Week 5 – Our present is the future

One of the most interesting idea to come out of this week’s lecture is the concept that the future is based on the present to enact current reality, things that makes us nervous or unstable. Therefore the future we imagine is actually based on our present, featuring prominently any emerging technology in the contemporary times. This is evident in various versions of future we have envisioned throughout our past (and our present.)

This tension between progress and nostalgia is important in our understanding of the future visions we have  created. One such example is the movement of Steampunk, inspired by Victorian Era technology which surfaced during the 80s and early 90s. The usage of steam is an emerging technology in that era, with social concerns such as class and poverty playing an important role in its influences. This could be garnered from the anachronistic, almost dystopian feel of the genre.

With this in mind, we can also identity the major issues plaguing society in different eras from the variation of futures they have created:

The illustration above is of a 1922 view of the future, 50 years forward or in 1972, and creates a day-in-the-life of a business executive in his office.

This illustration highlights the preoccupation of the radio and its technology which was an emerging technology at the time. There are elements in here are can be realised – and are available nowadays under a different guise but essentially the same, such as the radio phone with the image of his wife and child, connected via a cable to the globe. That is essentially the modern idea of video calls and the internet, which can connect us to any point on earth at any time.

This same idea of emerging technologies serving as the main concept behind the envisioning of future can be seen in popular culture as well, such as the 1997 film Gattaca, which explores the concern of biotechnology, the consequences of genetic selection and the discrimination it can present, are all valid, contemporary social issues at the time. The 1984 film Nausicaä of the Valley of the Wind concerns itself with environmental issues, and the toxic waste that we have produced throughout the century, including the atomic bombs and its radioactive consequences in World War Two. In the same vein therefore, our present societal concerns can also be found in the visions of our future. James Cameron’s 2009 film Avatar explores the idea of a earth depleted of any natural resources and the idea that we need to find a new (and valuable) material and thus is the basic premise of the film.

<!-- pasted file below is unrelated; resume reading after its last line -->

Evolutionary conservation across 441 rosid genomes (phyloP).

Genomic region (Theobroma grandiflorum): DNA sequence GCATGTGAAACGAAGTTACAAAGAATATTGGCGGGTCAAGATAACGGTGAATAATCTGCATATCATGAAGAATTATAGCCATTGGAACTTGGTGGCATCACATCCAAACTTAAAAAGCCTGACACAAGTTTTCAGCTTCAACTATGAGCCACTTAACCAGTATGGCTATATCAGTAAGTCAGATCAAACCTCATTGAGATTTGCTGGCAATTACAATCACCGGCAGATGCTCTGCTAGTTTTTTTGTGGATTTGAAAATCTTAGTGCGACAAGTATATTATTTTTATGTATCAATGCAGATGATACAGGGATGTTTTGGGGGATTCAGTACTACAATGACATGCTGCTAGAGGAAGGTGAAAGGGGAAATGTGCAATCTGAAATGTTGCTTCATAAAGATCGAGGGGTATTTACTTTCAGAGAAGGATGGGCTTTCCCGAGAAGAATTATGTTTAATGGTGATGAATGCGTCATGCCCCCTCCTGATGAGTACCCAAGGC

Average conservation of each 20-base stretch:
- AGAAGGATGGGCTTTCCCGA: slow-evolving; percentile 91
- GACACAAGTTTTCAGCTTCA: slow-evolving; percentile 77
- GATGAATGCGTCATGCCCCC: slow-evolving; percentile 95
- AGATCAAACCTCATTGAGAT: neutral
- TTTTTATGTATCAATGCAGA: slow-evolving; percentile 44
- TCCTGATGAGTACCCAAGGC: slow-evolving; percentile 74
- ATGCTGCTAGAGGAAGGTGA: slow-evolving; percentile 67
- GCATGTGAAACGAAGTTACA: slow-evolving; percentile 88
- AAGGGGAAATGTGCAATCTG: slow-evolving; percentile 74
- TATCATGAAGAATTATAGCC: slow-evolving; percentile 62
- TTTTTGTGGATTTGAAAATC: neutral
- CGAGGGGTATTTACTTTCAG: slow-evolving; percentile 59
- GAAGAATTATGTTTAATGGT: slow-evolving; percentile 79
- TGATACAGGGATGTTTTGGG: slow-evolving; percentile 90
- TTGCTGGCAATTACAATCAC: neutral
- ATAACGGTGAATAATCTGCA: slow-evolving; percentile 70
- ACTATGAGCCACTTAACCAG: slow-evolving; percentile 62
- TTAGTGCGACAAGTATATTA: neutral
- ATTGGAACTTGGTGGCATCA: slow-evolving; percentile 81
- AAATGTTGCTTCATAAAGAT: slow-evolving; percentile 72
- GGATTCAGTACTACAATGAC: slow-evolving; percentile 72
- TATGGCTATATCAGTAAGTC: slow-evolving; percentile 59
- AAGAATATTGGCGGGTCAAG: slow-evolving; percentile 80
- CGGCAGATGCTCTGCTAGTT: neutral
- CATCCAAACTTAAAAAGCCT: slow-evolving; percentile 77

There are also instances in which the past imagining of our future actually triggered product design of the future, such as the tablet from 2001: A Space Odyssey inspiring tablet technology (and most importantly, the ipad) and the communicator from Star Trek and the flip phones from the of today.

And “iPad”, as seen in the 1968 film 2001: A Space Odyssey

Comparison of the Star Trek Communicator and a BlackBerry Flip phone.

It will be truly interesting to see the future we will create in 10, 20 years time, will they address radically different ideas? Furthermore, how far from the actual future are our contemporary speculations? Only time will tell.


Bertulocci, J. 2009, Star Trek Tech we Use Today (Almost), viewed September 5th 2012, <http://www.pcworld.com/article/164195/star_trek_tech_we_use_today_almost.html>.

2001: A Space Odyssey 1968, Film, Warner Bros, United States.

Lessons From History 2009, Visions of the Future Taken from the Past, viewed September/4 2012, <http://www.lessons-from-history.com/node/32>.

Nausicaä of the Valley of the Wind, 1984, Film, Toei Company, Japan.

Gattaca 1997, Film, Columbia Pictures, United States.


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